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A Confederacy of Dunces
by John Kennedy Toole
reprinted by Grove Press, 1987
(first published 1980)

review by John Tintera

Sadly, first-time author John Kennedy Toole took his own life in 1969; he was only 32 years old. The poignancy of Toole’s story is deeper still when you consider that his novel, A Confederacy of Dunces, was not published during his lifetime. When it was finally published 11 years after his death, it won the Pulitzer Prize. That it came to be published at all is something of a miracle. Rather than pursue the normal publishing channels, the author’s mother set her sights on the famous novelist Walker Percy, who was teaching at a local university. Percy, who tells the story in the book’s Foreword, resisted as best he could, but, due to the persistence of the determined mother, eventually agreed to read the manuscript. Now, you can’t walk into a Barnes & Noble without seeing copies of John Kennedy Toole’s masterpiece. Toole looks back toward Dickens and Balzac for literary inspiration, and has bequeathed us one of the most outrageously entertaining farces of all time. Yet, there is a deep sense of pathos underlying A Confederacy, which makes it all the more true.

The book opens with an epigraph from the great satirist, Jonathan Swift, that goes, “When a true genius appears in the world, you may know him by this sign, that the dunces are all in confederacy against him.” It’s impossible to think of a more apt way to begin the story of Ignatius J. Reilly. Never before has a person been more convinced of his own genius, and the idiocy of those around him. Yet, at the same time, he is in almost every way the most preposterous candidate for such a flattering name.

Ignatius is an unemployed, overweight, self-centered, socially inept young man who wears a hunting cap, wool coat and scarf year-round despite the fact that he lives in the sultry climate of New Orleans. He resides with is mother, a widow, in a ramshackle working-class neighborhood. Together with their impoverished neighbors they speak in a dialect closer to that of Hoboken, New Jersey, or Astoria, Queens, than the patois of The Crescent City. Since his diet consists chiefly of pastries and a local Louisiana cola (now defunct) called Dr. Nut, he is constantly either complaining of gastric difficulties, or relieving them through various eruptions. In fact, when under any sort of pressure, Ignatius is known to suffer from an obscure gastric malady (probably of his own invention) which he calls the shutting of his pyloric valve. Despite all of this, Ignatius thinks of himself as a Christian philosopher in the tradition of Boethius and maintains an open contempt for the mores of the modern world.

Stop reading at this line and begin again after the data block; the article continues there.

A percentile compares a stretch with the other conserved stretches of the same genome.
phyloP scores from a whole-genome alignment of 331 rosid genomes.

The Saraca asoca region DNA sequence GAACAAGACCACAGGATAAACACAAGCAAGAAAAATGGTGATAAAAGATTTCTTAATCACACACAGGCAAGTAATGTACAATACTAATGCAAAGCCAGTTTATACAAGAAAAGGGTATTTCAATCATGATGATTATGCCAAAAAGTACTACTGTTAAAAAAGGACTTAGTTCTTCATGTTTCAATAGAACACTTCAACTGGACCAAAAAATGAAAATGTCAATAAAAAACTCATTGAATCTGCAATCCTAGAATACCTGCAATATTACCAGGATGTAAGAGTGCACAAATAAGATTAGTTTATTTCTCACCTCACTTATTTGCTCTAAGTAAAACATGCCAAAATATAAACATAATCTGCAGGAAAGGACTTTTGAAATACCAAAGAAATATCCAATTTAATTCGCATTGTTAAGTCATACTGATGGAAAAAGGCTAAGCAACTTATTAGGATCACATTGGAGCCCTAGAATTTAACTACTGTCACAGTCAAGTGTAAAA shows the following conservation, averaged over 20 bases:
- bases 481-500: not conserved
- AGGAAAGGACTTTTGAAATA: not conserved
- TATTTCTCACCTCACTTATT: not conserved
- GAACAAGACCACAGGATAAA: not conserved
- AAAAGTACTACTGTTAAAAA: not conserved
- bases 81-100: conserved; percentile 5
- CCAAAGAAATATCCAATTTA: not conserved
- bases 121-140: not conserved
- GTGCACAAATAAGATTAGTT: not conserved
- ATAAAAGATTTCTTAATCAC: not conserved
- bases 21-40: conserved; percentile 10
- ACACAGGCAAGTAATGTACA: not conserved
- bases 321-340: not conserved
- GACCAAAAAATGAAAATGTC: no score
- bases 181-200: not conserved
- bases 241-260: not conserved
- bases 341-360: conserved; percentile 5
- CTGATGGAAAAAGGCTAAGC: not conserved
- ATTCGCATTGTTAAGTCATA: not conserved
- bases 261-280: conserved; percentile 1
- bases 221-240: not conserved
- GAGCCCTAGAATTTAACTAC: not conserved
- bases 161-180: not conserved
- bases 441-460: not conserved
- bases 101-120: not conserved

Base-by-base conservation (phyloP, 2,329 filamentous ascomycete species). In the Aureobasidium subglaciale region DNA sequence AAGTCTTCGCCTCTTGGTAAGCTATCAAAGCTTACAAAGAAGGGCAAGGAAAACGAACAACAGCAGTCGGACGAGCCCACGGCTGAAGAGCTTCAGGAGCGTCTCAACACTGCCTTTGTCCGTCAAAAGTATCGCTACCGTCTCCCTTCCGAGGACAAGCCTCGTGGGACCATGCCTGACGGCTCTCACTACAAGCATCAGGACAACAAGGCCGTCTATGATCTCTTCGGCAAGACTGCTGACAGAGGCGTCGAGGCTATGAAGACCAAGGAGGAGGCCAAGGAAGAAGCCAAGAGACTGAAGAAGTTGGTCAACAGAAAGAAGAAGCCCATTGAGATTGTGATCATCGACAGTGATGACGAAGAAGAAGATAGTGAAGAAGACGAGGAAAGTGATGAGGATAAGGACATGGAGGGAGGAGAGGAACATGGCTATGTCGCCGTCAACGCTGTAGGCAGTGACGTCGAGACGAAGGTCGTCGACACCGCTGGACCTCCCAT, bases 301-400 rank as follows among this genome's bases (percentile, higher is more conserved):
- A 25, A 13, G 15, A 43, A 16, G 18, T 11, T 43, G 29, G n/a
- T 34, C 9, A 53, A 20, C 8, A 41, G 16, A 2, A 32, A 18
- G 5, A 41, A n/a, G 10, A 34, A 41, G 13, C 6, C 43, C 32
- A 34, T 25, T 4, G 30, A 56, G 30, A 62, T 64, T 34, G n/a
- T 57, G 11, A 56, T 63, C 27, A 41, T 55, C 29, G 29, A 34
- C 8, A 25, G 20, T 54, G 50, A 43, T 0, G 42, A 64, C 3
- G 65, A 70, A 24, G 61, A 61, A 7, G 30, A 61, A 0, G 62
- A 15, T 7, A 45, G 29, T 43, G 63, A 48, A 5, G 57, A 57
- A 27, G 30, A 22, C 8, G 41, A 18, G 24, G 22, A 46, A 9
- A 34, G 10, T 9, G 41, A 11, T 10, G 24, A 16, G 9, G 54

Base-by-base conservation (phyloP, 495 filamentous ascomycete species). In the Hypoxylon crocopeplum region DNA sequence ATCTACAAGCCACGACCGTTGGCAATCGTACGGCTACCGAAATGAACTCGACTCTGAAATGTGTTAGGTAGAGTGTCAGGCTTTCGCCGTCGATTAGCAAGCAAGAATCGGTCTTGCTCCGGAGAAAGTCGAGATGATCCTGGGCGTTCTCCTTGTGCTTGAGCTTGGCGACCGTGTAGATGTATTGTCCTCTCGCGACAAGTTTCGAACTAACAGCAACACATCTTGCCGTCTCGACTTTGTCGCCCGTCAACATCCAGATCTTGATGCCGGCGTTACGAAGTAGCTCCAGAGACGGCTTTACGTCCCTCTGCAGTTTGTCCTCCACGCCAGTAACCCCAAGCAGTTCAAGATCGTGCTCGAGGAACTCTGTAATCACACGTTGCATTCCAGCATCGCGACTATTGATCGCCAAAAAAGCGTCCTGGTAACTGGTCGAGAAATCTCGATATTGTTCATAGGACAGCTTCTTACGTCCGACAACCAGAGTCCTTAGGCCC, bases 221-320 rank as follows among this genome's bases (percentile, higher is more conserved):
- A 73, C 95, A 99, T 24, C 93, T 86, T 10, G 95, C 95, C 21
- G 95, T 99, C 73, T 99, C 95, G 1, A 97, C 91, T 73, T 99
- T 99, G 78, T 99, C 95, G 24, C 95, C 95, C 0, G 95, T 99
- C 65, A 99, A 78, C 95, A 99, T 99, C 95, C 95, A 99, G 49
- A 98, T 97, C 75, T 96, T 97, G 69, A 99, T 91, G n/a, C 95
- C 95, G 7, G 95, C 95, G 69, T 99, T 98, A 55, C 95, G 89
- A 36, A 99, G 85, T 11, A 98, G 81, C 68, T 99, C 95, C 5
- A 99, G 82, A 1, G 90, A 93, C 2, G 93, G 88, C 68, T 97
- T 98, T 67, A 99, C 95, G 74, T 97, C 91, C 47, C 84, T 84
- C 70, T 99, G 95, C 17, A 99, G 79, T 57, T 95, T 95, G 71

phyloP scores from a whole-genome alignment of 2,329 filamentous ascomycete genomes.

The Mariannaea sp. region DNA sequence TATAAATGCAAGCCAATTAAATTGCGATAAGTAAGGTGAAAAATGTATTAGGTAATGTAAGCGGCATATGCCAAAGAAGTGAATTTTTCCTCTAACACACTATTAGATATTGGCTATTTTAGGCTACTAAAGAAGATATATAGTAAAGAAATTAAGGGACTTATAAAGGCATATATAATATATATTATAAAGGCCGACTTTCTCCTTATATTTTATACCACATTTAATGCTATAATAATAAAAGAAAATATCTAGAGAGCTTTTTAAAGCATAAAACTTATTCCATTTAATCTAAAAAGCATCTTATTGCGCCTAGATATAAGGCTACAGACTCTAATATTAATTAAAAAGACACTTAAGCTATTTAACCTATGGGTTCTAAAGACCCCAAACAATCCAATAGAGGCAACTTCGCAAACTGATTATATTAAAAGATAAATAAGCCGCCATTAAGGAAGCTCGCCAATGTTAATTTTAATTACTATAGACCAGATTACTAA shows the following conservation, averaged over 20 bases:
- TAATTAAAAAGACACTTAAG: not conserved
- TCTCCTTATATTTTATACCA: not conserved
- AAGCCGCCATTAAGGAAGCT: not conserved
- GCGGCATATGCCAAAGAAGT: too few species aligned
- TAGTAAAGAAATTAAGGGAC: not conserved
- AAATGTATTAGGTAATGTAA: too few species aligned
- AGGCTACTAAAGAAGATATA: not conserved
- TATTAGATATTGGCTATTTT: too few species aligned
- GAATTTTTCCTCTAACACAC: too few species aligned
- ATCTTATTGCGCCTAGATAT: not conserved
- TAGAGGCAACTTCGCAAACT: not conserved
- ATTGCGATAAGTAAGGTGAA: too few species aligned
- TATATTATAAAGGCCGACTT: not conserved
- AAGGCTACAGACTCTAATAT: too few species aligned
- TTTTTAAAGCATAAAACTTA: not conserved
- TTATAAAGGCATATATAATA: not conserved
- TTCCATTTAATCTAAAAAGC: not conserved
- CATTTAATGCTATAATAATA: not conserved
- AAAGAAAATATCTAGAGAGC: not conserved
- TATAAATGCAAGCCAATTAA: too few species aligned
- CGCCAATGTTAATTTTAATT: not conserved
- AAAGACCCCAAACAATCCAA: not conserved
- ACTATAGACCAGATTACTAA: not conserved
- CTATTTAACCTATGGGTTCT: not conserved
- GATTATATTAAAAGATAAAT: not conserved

The events of the novel center on a period of several weeks in the life of Ignatius where things come to a head. In the opening scene, Ignatius’ mother crashes her car into a building, racking up a repair bill that they are too poor to pay. After hearing about the accident and the big bill, Mrs. Reilly’s friend, Santa Battaglia, offers her opinion that Mrs. Reilly’s good-for-nothing son should get a job. Ignatius of course protests, but in the end sees no way out and answers an ad for a filing clerk at a dodderinggarment factory known as Levy Pants. Unequal to even the most menial work, Ignatius is able to survive a series of comic adventures, mostly of his own making, before being driven out of New Orleans ahead of the men in white coats.

In addition to Ignatius and his mother, there are a host of humorous minor characters including an inept cop, a chain-smoking ex-con, a senile receptionist, a clutzy exotic dancer, a bored socialite, a down-and-out male prostitute, and the above-mentioned Santa Battaglia. The city of New Orleans itself could even be considered a minor character, given its prominence in the narrative.

Notwithstanding all of its buffoonery and zaniness, Dunces is a serious novel. The fact is, the modern world is pretty screwed up. Toole was writing during the tumultuous sixties, and many of the concerns of that decade, especially race relations and the civil rights movement, are parodied in the book. Modern psychology, gay rights, college education, law enforcement, modern commerce, and leftist social reform efforts are also skewered. If Toole were writing today, there’s no doubt that he would set his sights on the religious right, Planned Parenthood, talk radio, Court TV, and any other cultural institution that takes itself too seriously. Toole reminds us that the root problem with modernity is not inequality or lack of justice, but a failure to give metaphysics its due. Unfortunately, this is no less true of our religious institutions, many of which put more time and effort helping people “live more abundantly” than getting them to understand their place in the cosmos (which is very small).

It’s interesting to think what Ignatius would have been like had he lived in the thirteenth century. He probably would have joined the priestly class or become a monk. These days, however, those vocations require almost super-human discipline as a pre-requisite. Certainly a person of Ignatius’ appetites would not last five minutes in a seminary. In fact, he’s a total misfit. We all know or have known people like Ignatius, and there are pieces of him reflected in everyone of us. Ignatius teaches us that our failure to fit in all of the time is actually a grace, and we should let it remind us that we do not belong to this world, but to another world far greater.

Read an excerpt

Copyright ©2004 John Tintera

A Confederacy of Dunces
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